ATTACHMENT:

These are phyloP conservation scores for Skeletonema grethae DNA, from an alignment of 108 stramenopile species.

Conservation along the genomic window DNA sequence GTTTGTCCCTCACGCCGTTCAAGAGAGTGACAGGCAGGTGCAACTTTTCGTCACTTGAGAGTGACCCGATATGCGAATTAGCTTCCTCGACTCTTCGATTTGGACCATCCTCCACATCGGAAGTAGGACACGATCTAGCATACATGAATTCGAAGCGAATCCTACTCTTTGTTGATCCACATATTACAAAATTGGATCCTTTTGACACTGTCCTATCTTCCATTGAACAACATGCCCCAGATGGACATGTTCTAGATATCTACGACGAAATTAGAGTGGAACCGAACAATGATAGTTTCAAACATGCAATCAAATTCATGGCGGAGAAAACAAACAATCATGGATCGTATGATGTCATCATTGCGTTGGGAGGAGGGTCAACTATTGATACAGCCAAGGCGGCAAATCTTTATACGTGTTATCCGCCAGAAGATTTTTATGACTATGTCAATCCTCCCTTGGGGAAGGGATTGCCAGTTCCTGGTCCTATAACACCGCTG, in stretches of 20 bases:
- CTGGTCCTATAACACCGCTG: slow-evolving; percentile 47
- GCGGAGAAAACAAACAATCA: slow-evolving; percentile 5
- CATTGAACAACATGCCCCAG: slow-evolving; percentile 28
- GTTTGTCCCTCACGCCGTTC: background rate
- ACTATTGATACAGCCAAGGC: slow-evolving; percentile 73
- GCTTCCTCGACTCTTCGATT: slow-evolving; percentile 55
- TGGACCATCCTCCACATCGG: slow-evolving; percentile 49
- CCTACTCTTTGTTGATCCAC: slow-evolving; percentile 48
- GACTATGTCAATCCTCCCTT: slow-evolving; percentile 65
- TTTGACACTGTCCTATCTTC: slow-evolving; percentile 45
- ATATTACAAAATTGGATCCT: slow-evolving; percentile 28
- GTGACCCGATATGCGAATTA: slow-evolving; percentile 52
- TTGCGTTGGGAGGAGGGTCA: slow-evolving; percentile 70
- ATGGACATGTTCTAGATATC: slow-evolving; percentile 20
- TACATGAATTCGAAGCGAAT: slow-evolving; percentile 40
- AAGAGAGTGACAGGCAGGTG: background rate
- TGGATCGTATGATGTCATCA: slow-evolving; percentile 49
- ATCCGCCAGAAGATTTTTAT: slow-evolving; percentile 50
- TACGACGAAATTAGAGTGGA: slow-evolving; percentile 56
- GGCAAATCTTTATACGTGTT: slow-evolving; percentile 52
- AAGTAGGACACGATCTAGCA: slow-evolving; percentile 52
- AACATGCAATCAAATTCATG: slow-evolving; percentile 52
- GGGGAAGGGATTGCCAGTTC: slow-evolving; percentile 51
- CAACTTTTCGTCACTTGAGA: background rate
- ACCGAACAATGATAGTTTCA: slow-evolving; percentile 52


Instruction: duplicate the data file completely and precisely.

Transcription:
These are phyloP conservation scores for Skeletonema grethae DNA, from an alignment of 108 stramenopile species.

Conservation along the genomic window DNA sequence GTTTGTCCCTCACGCCGTTCAAGAGAGTGACAGGCAGGTGCAACTTTTCGTCACTTGAGAGTGACCCGATATGCGAATTAGCTTCCTCGACTCTTCGATTTGGACCATCCTCCACATCGGAAGTAGGACACGATCTAGCATACATGAATTCGAAGCGAATCCTACTCTTTGTTGATCCACATATTACAAAATTGGATCCTTTTGACACTGTCCTATCTTCCATTGAACAACATGCCCCAGATGGACATGTTCTAGATATCTACGACGAAATTAGAGTGGAACCGAACAATGATAGTTTCAAACATGCAATCAAATTCATGGCGGAGAAAACAAACAATCATGGATCGTATGATGTCATCATTGCGTTGGGAGGAGGGTCAACTATTGATACAGCCAAGGCGGCAAATCTTTATACGTGTTATCCGCCAGAAGATTTTTATGACTATGTCAATCCTCCCTTGGGGAAGGGATTGCCAGTTCCTGGTCCTATAACACCGCTG, in stretches of 20 bases:
- CTGGTCCTATAACACCGCTG: slow-evolving; percentile 47
- GCGGAGAAAACAAACAATCA: slow-evolving; percentile 5
- CATTGAACAACATGCCCCAG: slow-evolving; percentile 28
- GTTTGTCCCTCACGCCGTTC: background rate
- ACTATTGATACAGCCAAGGC: slow-evolving; percentile 73
- GCTTCCTCGACTCTTCGATT: slow-evolving; percentile 55
- TGGACCATCCTCCACATCGG: slow-evolving; percentile 49
- CCTACTCTTTGTTGATCCAC: slow-evolving; percentile 48
- GACTATGTCAATCCTCCCTT: slow-evolving; percentile 65
- TTTGACACTGTCCTATCTTC: slow-evolving; percentile 45
- ATATTACAAAATTGGATCCT: slow-evolving; percentile 28
- GTGACCCGATATGCGAATTA: slow-evolving; percentile 52
- TTGCGTTGGGAGGAGGGTCA: slow-evolving; percentile 70
- ATGGACATGTTCTAGATATC: slow-evolving; percentile 20
- TACATGAATTCGAAGCGAAT: slow-evolving; percentile 40
- AAGAGAGTGACAGGCAGGTG: background rate
- TGGATCGTATGATGTCATCA: slow-evolving; percentile 49
- ATCCGCCAGAAGATTTTTAT: slow-evolving; percentile 50
- TACGACGAAATTAGAGTGGA: slow-evolving; percentile 56
- GGCAAATCTTTATACGTGTT: slow-evolving; percentile 52
- AAGTAGGACACGATCTAGCA: slow-evolving; percentile 52
- AACATGCAATCAAATTCATG: slow-evolving; percentile 52
- GGGGAAGGGATTGCCAGTTC: slow-evolving; percentile 51
- CAACTTTTCGTCACTTGAGA: background rate
- ACCGAACAATGATAGTTTCA: slow-evolving; percentile 52